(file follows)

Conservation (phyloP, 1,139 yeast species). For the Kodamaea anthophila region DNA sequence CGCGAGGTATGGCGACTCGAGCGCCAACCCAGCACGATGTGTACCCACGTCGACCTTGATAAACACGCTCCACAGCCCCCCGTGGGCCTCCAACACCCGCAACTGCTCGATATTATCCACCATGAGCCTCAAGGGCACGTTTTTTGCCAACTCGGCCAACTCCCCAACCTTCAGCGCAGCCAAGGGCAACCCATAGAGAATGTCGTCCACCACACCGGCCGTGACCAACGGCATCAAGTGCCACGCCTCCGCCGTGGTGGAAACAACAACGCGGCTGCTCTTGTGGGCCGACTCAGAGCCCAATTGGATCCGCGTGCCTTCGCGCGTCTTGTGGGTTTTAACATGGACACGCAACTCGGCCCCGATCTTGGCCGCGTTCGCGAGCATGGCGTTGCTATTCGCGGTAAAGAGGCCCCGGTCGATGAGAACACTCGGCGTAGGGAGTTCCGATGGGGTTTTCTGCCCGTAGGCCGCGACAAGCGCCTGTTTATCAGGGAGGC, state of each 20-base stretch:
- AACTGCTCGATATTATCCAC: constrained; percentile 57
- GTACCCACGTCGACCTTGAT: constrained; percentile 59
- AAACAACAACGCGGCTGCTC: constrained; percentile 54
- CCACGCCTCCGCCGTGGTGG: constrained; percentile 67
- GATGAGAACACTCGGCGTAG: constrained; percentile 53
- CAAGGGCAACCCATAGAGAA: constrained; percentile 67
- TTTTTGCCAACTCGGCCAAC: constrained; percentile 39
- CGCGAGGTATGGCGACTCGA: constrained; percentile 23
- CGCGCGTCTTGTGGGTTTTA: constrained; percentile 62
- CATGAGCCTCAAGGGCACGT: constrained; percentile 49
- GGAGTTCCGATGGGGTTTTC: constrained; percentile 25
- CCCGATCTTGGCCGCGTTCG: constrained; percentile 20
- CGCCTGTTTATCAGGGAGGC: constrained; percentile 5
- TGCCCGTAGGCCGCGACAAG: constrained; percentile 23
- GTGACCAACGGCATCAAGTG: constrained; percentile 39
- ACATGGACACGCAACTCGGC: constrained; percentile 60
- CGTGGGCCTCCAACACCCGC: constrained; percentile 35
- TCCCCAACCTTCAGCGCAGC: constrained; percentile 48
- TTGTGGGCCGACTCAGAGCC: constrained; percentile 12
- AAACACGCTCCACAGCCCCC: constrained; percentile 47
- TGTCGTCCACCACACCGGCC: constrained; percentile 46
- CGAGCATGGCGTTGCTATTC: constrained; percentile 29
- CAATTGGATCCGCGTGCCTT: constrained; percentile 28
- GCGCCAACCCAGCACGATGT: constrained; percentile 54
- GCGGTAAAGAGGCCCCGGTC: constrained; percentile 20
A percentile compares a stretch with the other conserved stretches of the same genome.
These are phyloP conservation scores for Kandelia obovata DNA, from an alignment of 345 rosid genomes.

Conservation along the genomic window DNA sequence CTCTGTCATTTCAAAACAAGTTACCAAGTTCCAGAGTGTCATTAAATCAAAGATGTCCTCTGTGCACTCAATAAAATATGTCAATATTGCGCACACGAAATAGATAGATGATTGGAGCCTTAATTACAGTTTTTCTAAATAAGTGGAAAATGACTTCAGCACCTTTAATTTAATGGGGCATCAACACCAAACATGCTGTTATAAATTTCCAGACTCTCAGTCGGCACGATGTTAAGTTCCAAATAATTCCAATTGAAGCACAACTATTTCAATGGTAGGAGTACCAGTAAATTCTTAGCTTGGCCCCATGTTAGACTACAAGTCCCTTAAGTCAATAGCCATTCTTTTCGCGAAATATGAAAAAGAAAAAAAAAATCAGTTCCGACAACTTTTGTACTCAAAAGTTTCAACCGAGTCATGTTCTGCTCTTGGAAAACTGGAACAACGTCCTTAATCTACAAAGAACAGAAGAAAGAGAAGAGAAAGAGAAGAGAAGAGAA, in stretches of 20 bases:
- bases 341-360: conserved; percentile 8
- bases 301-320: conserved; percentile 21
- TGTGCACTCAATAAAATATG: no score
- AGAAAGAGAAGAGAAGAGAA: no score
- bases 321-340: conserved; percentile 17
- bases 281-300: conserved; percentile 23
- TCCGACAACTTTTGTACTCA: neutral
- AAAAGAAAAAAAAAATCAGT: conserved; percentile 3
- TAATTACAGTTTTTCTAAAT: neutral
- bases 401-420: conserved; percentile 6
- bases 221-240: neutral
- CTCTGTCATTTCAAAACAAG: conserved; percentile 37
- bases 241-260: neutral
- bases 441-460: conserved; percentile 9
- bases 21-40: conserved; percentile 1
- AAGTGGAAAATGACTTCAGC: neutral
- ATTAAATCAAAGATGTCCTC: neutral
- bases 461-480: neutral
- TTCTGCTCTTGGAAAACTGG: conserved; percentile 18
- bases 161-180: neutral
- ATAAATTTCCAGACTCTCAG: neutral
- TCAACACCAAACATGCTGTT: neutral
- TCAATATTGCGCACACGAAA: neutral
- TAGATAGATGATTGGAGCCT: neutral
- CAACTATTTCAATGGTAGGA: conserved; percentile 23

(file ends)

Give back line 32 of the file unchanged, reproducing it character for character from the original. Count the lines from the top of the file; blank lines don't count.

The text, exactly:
- TGTGCACTCAATAAAATATG: no score